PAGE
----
At the first of the three waterfalls that tumble into the gorge here, local women sat washing clothes and conversing loudly in Creole, its French intonations sounding almost song-like. I tiptoed across stepping-stones and soon reached the second cascade, where a cerulean lake was churned by a metre-high tumble of water. By now I was fighting the urge to leap in – and I wouldn’t have to wait long. After another scramble down some rocks, the only way to reach the third drop was by swimming. I needed little persuasion, but yelped at the coolness as I plunged in up to my neck. However, if that took my breath away, it was as nothing compared to seeing the final cascade. The pool was edged by vertical cliffs and craggy boulders, and I watched as my guides climbed up the sides and backflipped flamboyantly, their splashes echoing off the gorge walls.
Refreshed, I arrived in town, where I was greeted by a woman who called herself Madame Jacmel. She was a stylish older lady; with her hair neatly scraped back, ringlets framing her face, earrings dangling and a pale-blue scarf tied to one side, she looked like she might break into a salsa at any minute. Her English was limited, so we tried to converse in broken French. She showed me some papier-mache heads from last year’s carnival – a Haitian take on Mardi Gras, with vodou influences – and faces painted on the shells of calabash fruits.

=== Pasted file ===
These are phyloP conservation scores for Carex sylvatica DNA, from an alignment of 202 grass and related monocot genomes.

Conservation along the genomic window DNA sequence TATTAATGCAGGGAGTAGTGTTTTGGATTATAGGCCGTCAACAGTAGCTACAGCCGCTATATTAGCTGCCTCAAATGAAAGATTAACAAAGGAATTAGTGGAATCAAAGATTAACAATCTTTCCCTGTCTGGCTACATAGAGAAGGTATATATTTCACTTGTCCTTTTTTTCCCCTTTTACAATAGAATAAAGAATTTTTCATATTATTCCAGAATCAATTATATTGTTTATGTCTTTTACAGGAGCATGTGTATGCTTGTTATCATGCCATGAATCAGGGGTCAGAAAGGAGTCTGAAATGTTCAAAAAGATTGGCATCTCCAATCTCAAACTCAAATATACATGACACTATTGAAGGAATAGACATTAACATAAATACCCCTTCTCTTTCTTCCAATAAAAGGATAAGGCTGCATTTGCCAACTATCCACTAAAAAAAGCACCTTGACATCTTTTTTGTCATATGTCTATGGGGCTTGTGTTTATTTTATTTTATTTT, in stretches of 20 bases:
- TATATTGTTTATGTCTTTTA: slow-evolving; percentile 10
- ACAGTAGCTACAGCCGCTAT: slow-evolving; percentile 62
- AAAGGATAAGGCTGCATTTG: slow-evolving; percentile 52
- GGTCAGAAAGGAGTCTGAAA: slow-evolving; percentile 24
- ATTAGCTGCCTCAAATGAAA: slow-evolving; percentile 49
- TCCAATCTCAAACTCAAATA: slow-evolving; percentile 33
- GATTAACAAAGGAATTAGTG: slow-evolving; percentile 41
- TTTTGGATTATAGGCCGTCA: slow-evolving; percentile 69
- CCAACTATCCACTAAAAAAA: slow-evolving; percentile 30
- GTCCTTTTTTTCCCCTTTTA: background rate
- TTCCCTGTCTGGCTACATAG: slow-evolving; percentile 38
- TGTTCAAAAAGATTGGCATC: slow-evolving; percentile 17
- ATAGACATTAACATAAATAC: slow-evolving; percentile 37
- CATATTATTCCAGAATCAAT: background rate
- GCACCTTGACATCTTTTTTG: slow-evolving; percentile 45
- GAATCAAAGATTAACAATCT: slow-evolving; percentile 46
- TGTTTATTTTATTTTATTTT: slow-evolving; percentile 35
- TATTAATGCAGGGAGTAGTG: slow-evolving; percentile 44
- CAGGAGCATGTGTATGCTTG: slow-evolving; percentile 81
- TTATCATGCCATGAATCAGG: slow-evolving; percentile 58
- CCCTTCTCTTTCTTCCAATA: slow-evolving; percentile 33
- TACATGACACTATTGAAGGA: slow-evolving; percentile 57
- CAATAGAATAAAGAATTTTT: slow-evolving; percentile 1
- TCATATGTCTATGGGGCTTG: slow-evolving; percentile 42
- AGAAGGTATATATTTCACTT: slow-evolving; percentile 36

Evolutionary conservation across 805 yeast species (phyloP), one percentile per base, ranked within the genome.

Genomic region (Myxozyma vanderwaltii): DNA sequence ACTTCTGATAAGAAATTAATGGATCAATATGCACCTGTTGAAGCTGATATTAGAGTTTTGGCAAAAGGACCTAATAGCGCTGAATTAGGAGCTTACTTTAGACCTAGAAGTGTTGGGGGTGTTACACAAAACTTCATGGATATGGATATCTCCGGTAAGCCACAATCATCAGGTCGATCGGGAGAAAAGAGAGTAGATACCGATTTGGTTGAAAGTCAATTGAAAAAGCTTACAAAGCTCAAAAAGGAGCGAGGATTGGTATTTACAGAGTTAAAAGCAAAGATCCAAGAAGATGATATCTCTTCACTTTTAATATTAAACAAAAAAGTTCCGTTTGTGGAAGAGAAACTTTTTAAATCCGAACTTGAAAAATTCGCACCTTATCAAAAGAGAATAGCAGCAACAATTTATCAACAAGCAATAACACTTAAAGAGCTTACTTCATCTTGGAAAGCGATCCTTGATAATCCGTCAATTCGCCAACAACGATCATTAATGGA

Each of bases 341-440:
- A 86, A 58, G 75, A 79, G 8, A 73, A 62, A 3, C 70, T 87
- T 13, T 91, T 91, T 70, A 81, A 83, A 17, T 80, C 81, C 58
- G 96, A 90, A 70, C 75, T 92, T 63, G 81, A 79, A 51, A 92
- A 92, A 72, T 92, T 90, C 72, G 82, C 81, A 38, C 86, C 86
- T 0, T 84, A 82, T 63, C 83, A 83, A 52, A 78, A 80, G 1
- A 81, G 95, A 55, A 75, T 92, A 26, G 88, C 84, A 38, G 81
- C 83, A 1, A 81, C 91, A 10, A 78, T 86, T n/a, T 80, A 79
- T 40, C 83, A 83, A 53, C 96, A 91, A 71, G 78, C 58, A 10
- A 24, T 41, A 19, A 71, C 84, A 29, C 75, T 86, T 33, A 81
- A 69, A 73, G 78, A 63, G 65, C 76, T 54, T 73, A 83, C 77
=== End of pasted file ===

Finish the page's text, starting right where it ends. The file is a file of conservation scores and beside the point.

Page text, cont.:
As I meandered around the streets, I found similarly brightly coloured items everywhere. Vendors arranged their wares on the pavement: flower-coated cockerels, lion faces, globes, models of tap taps (Haiti’s vibrant buses), all made from wood, metal and coconut husks. Near the promenade two teenage boys were busy adding layers of glue to their papier-mache structures. And across the road from the charming Hotel Florita, I found the donation-funded FOSAJ Gallery, which has an art school that teaches the next generation traditional Haitian styles – either full of colour, or a mix of dolls, bent cutlery and sequins, nodding to vodou motifs. In this town art is not just a job but a passion.
“Maybe it’s something in the water,” laughed Ronald Mevs when I asked what made Jacmel such a mecca for handicrafts. An artist with a studio just outside the town, Ronald thought for a moment before adding: “Perhaps because the environment is pleasant -there’s lots of green space and the light is good.” I looked at one of his paintings, a fusion of reds and blacks, with bird-like shapes emerging through the chaos as though a palimpsest. Downstairs his workshop looked like a salvage yard, filled with scrap wood, metal and plastic. One of his paintings had been created on what looked like an old sheet. “Sometimes I don’t have canvas,” he explained, “so I paint on whatever I can find.”